Terps field hockey, men’s soc­cer teams to sup­port LGBT ath­letes

Games sched­uled ahead of Na­tional Com­ing Out Day

Baltimore Sun - - COMMENTARY - By Jonas Shaf­fer jshaf­fer@balt­sun.com twit­ter.com/jonas_shaf­fer

In the early 1980s, when the AIDS epi­demic was es­ca­lat­ing in the United States and do­mes­tic-part­ner­ship laws were still a novelty, Missy Me­harg was play­ing field hockey at Delaware and dat­ing men and women. She was les­bian, but same-sex re­la­tion­ships, she said, were “so not ac­cepted,” so she did what was ex­pected.

In 2005, just a year af­ter Mas­sachusetts be­came the first state to legally rec­og­nize gay mar­riages and months af­ter Pope John Paul II called them “evil,” Rob­bie Rogers was play­ing soc­cer at Mary­land and clos­eted. His team­mates went out and par­tied with fe­male stu­dents. They dated them. Rogers “really strug­gled,” he said; he was most ex­pres­sive on the field, where his ori­en­ta­tion mat­tered not.

Tonight, ahead of Tues­day’s Na­tional Com­ing Out Day, the Terps field hockey and men’s soc­cer teams will head­line the first Mary­land United Night, part of the univer­sity’s con­tin­u­ing ef­forts to cel­e­brate and foster an in­clu­sive ath­letic com­mu­nity. In April, the ath­letic depart­ment part­nered with Ath­lete Ally and PFLAG to host the first Mary­land In­ter­col­le­giate Ath­let­ics Sum­mit.

Tonight’s event, nat­u­rally, of­fers the op­por­tu­nity to ap­pre­ci­ate how far the LGBT com­mu­nity in Col­lege Park, and be­yond, has come. Me­harg, the long­time coach of the No. 7 Terps, is mar­ried to her part­ner and has two chil­dren. Rogers, a for­mer na­tional-team player who is now a mem­ber of the Los Angeles Galaxy’s re­serve team, came out three years ago and be­came the first openly gay player in Ma­jor League Soc­cer his­tory. Even Mary­land it­self, the first state to de­fine mar­riage as a union be­tween a man and a woman, is now among the most pro­gres­sive states in the na­tion.

“I would say ev­ery 10 years has supplied a dif­fer­ent en­vi­ron­ment for young, gay, les­bian, bi­sex­ual stu­dent-ath­letes,” Me­harg said in a tele­con­fer­ence Wed­nes­day. “There was a pe­riod of a time there where maybe I was the one as the leader or the coach that was think­ing that it wasn’t out, when they’re all out. They all know so much about each other. It’s us, ac­tu­ally, that prob­a­bly don’t know what we don’t know.”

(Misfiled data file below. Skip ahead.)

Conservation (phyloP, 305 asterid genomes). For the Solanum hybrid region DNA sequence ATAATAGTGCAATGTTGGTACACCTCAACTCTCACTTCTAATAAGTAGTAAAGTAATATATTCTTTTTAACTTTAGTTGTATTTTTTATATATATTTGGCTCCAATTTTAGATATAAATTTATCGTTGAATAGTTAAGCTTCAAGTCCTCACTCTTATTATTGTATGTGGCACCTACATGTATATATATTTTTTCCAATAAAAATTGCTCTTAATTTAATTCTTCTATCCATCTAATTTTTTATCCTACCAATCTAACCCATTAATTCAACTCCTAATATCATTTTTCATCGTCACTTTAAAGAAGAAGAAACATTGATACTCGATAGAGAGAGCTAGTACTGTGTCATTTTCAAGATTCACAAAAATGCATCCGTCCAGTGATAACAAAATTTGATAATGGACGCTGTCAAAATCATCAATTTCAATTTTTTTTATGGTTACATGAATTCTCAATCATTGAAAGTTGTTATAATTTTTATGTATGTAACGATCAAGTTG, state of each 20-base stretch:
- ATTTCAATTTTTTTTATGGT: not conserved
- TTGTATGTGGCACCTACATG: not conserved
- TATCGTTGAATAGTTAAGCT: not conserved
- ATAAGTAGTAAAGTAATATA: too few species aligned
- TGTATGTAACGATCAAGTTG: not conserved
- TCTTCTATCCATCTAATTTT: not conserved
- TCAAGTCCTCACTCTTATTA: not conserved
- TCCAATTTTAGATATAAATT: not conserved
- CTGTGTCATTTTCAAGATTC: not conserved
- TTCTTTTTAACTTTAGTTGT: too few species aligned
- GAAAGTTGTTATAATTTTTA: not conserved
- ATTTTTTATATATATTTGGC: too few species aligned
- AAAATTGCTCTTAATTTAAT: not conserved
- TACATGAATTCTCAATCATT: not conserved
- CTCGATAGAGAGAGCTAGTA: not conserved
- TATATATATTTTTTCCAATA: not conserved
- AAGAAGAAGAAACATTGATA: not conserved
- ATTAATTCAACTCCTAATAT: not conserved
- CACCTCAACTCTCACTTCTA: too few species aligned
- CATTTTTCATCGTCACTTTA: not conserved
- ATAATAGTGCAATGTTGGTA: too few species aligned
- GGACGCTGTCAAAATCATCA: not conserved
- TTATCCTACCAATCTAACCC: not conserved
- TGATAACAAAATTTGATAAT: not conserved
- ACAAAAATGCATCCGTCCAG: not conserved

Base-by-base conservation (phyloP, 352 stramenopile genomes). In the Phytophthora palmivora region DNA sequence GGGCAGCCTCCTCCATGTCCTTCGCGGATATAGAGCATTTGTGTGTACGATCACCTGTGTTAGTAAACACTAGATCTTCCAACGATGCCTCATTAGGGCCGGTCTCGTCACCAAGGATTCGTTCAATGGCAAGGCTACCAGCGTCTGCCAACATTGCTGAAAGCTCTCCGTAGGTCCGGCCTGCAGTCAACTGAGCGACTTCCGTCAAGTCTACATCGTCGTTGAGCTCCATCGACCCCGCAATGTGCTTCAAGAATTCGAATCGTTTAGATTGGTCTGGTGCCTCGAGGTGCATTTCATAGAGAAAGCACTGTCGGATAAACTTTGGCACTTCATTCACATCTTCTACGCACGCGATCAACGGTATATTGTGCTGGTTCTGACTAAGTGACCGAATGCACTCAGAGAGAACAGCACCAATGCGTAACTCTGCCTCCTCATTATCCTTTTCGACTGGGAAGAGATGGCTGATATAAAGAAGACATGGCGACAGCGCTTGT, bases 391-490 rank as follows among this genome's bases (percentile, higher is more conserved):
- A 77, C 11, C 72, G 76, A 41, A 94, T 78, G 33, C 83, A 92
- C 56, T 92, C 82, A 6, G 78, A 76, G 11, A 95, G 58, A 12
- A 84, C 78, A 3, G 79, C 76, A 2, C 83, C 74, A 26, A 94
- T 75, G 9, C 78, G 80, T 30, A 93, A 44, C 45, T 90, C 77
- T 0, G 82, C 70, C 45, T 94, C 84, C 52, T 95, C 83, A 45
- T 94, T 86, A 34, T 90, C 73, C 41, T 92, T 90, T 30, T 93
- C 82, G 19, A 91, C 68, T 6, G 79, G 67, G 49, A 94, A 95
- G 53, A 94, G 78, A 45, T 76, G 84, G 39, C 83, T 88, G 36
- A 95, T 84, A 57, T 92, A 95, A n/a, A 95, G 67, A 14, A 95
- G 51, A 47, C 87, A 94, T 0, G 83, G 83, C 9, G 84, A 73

The night’s fes­tiv­i­ties are tai­lored to its mes­sage. A mem­ber of the Gay Men’s Cho­rus of Wash­ing­ton will sing the na­tional an­them be­fore Me­harg’s Terps host Michi­gan State. A silent auc­tion at the No. 1 Mary­land men’s soc­cer team’s game against Ohio State will ben­e­fit the Gay, Les­bian, & Straight Ed­u­ca­tion Net­work. The univer­sity’s Of­fice of Di­ver­sity & In­clu­sion will be pro­mot­ing ac­cep­tance and in­clu­sive­ness to at­tend­ing fans.

It is a theme that has par­tic­u­lar res­o­nance among young ath­letes. Ac­cord­ing to an in­ter­na­tional study on ho­mo­pho­bia in sports re­leased last year, 83 per­cent of gay male ath­letes and 63 per­cent of les­bian fe­male ath­letes un­der age 22 said they were keep­ing their sex­ual ori­en­ta­tion hidden from all or some of their team­mates. More than three-quar­ters of all re­spon­dents sur­veyed said they be­lieve youth sports were not safe or sup­port­ive for LGBT peo­ple.

“Peo­ple al­ways ask me, ‘What do we need to change the en­vi­ron­ment? What do we need to do to have more ath­letes come out?’ ” Rogers said in the tele­con­fer­ence. “The most dif­fi­cult an­swer to that, or the truth about it is, you can only do so much. But really, it’s go­ing to come down to the ath­letes.”

As the coun­try’s at­ti­tudes about same­sex cou­ples have shifted in re­cent years — ac­cord­ing to the most re­cent Pew Re­search Cen­ter polling, a ma­jor­ity of Amer­i­cans (55 per­cent) sup­port same-sex mar­riage, up from 37 per­cent in 2009 — prom­i­nent gay and les­bian U.S. ath­letes in­creas­ingly have come out.

In 2013, Rogers and then-NBA player Ja­son Collins pub­licly an­nounced their ho­mo­sex­u­al­ity. The next year, it was Michael Sam, an All-Amer­ica de­fen­sive end at Mis­souri. WNBA star Elena Delle Donne re­vealed in Au­gust that she is gay and en­gaged, an an­nounce­ment no­table, in hind­sight, for hownor­mally it was cov­ered.

As for what comes next, Me­harg and Rogers couldn’t say. Me­harg called to­day’s stu­dent-ath­letes, both straight and les­bian, more ac­cept­ing and open than they’ve ever been in her 29 years at the school.

Rogers has given up hop­ing for more male ath­letes to come out. He and his boyfriend are rais­ing a baby boy now. The so­ci­ety that lit­tle Caleb will in­habit when he grows up is of greater in­ter­est.

“It took me 25 years [to come out], so who am I to judge peo­ple for that?” Rogers said. “Ev­ery­one has their place and time.” Field hockey Tonight, 6 p.m. Men’s soc­cer Tonight, 7

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